will find that what you see is even more so."

With less resistance the massive oak is
       uprooted, whether by the wind out of our own
       regions or that from the land of Iarbas,

I lifted my chin then at her command,
       and when she summoned my face by the beard
       I felt the full venom of the argument.

And when my face had opened, my eyes
       came to see that those primal creatures
       had paused in the scattering of flowers,

and my eyes, when they were still uncertain
       of what they saw, saw that Beatrice had turned
       toward the beast that in two natures is one person.

Under her veil and across the stream, it seemed
       to me she surpassed her former self even more
       than she surpassed the others when she was here.

The nettle of the remorse so stung me there
       that the thing among all others that had most
       bent me to love it, I hated worse.

Such recognition ate at my heart that
       I fell, overcome, and what I became then
       she knows who was the reason for it.

Then, when my heart gave my outward sense again
       to me, I saw the lady I had found alone
       above me, and she said, "Hold onto me! Hold onto me!"

She had drawn me into the river up to my
       throat, and pulling me after her, she
       was moving, light as a shuttle, over the water.

When I was near the blessed shore I heard
       "Purge me" chanted so sweetly that it
       cannot be written or even remembered.

The beautiful lady opened her arms,
       embraced my head and drew me under
       so that I had to swallow the water.

Then she brought me out and, bathed now, led me
       into the dance of the beautiful four
       and each of them held an arm over me.

"We are nymphs here and are stars in heaven.
       Before Beatrice went down into the world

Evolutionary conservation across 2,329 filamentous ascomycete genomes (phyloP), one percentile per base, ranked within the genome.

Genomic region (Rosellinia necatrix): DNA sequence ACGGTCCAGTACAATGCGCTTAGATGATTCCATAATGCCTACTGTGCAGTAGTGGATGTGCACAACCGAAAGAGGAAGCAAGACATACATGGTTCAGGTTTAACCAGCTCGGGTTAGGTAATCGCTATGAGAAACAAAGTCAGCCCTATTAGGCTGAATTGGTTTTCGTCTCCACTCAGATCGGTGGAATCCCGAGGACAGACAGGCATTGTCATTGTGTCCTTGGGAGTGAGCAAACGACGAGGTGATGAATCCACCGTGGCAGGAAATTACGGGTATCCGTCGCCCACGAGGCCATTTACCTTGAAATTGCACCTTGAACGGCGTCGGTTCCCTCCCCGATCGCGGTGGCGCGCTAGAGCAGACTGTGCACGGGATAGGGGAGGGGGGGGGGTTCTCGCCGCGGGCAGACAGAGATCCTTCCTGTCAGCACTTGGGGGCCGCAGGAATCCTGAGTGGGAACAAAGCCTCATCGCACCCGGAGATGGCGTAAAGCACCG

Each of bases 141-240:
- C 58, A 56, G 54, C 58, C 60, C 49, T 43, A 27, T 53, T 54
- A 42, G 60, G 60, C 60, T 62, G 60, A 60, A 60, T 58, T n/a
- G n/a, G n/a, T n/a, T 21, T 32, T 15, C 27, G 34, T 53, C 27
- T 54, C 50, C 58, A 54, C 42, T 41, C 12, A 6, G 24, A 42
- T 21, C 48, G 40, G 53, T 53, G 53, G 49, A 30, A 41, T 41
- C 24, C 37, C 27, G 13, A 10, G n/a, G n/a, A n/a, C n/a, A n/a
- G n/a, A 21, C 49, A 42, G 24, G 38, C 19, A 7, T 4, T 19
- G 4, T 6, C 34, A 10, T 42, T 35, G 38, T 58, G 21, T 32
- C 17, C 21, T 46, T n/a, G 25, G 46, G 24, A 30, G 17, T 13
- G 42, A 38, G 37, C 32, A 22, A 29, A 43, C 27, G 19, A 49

we were ordained to be her handmaidens.

We will take you to her eyes. But in the happy
       light within them, the three on the other
       side will sharpen yours, for they see more deeply."

So they began to sing, and they drew me
       with them to the breast of the griffin
       where Beatrice stood, turned in our direction,

and said "Be careful not to look away now.
       We have brought you before the emeralds
       from which Love shot its arrows once at you."

A thousand desires hotter than a flame
       held my eyes fixed on those shining eyes
       that were fixed on the griffin the whole time.

Like the sun in a mirror, not otherwise,
       the double beast was shining in her eyes
       now one with nature, now with the other.

Think, reader, whether I marveled, seeing
       the object remain still in itself, and
       only the image of it changing.

While my soul, full of amazement and joy,
       was tasting that nourishment which always
       is enough, and for which one remains hungry,

the other three, who by their bearing showed
       their higher order, came dancing forward
       to the angelic measure their feet followed.

"Turn, Beatrice, turn your holy eyes,"
       they were saying, "to your faithful one who
       has traveled so many steps to see you.

Out of your grace, grace us by unveiling
       your mouth to him, so that he may perceive
       the second beauty which you are concealing."

Oh splendor of the living eternal light,
       who has ever grown so pale in the shadow
       of Parnassus, or has drunk from its well so

as not to have a mind that seems encumbered,
       trying to render you as you appeared
       there shaded by the harmonies of heaven,

when you disclosed yourself to the open air?

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W.S. Merwin: Poetry
Copyright 1999 The Cortland Review Issue SevenThe Cortland Review